Despite being famously well-mannered, Washington was not immune to lapses in etiquette—at least according to one book published in 1836, Religious Opinions & Character of Washington. “On one occasion, from the force of habit, he performed [grace] himself when a clergyman was present—an instance of indecorum very unusual with him. Being told, after the clergyman’s departure of the incivility, he expressed his regret at the oversight, but added, ‘The reverend gentleman will at least be assured, that we are not entirely graceless at Mount Vernon.’” (11)
The piazza at Mount Vernon. © Mount Vernon Ladies' Association
In his memoir, Boston merchant Thomas Handasyd Perkins describes a visit to Mount Vernon in 1796.
At the back of the house, overlooking the river, is a wide piazza, which was the general resort in the afternoon. On one occasion, when sitting there with the family, a toad passed near to where I was conversing with General Washington; which led him to ask me if I had ever observed this reptile swallow a fire-fly. Upon my answering in the negative, he told me that he had; and that, from the thinness of the skin of the toad, he had seen the light of the fire-fly after it had been swallowed. This was a new, and to me a surprising, fact in natural history. 12
Take a Virtual Tour of the Piazza
Sculptor William Story shared this Washington anecdote that he had heard from his father Joseph Story, associate justice of the Supreme Court.
On a journey with Washington to visit some friends, John Marshall accidentally tore his pants on horseback. Despite the mishap, the pair had no choice but to continue on their way.
The only device to conceal his disastrous condition that occurred to Marshall was to open his handkerchief and hold it by the two ends before him like an apron and this he did. On entering the room Washington turned and looked at him and then suddenly broke into an uncontrollable fit of laughter which was so violent and exhausting that it was said he actually rolled on the floor and could not for a time recover himself. 13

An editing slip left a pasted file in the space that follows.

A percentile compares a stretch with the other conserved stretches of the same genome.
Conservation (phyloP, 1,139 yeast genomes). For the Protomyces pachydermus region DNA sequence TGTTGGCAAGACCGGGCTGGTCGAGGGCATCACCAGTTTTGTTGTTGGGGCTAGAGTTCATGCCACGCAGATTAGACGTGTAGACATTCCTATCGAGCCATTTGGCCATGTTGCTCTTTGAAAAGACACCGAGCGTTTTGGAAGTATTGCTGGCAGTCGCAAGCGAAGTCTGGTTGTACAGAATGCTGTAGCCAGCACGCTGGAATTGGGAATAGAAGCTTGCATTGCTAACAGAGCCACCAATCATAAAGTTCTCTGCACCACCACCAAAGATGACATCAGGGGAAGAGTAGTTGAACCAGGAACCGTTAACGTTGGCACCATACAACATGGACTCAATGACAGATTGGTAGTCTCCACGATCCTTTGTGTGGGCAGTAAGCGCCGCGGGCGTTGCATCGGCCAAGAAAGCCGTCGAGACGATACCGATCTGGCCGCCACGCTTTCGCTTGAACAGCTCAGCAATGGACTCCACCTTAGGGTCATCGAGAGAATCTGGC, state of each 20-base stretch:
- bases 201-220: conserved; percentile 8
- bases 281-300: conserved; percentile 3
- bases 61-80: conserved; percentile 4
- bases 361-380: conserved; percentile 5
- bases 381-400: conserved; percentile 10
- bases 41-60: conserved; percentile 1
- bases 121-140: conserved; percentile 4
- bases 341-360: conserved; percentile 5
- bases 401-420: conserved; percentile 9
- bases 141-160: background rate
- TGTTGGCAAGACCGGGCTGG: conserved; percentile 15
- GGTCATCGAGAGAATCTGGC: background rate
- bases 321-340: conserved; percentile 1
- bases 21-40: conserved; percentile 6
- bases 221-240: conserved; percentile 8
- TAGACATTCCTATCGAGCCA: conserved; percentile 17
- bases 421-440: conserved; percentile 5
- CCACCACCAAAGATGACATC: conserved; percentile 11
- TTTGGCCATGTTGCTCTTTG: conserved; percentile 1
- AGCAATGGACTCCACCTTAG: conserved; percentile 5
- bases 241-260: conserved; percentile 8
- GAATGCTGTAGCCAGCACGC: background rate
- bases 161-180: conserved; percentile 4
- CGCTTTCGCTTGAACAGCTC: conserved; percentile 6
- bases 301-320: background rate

Architect William Thornton records a moment of military humor in a 1797 letter: "As [Washington] sat at table after dinner, the fire behind him was too large and hot. He complained and said he must remove. A gentleman observed it behove the General to stand fire. Yes, said Washington, but it does not look well for a General to receive the fire behind.” (14)
In 1797, Washington received a teasing letter from close friend and Philadelphia socialite Elizabeth Willing Powel in which she reveals she found letters between George and Martha Washington in the desk she purchased from the president. Washington responded with a playful letter of his own, explaining that any old letters between the two would “have been found to be more fraught with expressions of friendship, than of enamoured love.”
Polish Count Julian Ursyn Niemcewicz spent nine days at Mount Vernon in the late 1790s. During that time, he recorded the following conversation about a recent duel:
"Did you know,” Mr. Law asked [Washington], “Mr. Jones, who was recently killed in a duel by Mr. Livingston?’”
“I believe I have seen him, but I was never on intimate terms with him.”
“They say that the shot he fired at his opponent had grazed his nose.”15
The following story about Washington’s encounter with Judge Hugh Henry Brackenridge was included in James K. Paulding’s Life of Washington (1835).
The judge was an inimitable humourist, and, on a particular occasion, fell in with Washington at a public house, where a large company had gathered together for the purpose of discussing the subject of improving the navigation of the Potomac.
They supped at the same table, and Mr. Brackenridge essayed all his powers of humour to divert the general; but in vain. He seemed aware of his purpose, and listened with a smile. However, it so happened that the chambers of Washington and Brackenridge adjoined, and were only separated from each other by a thin partition of pine boards.
The general had retired first, and when the judge entered his own room, he was delighted to hear Washington, who was already in bed, laughing to himself with infinite glee, no doubt at the recollection of his stories.16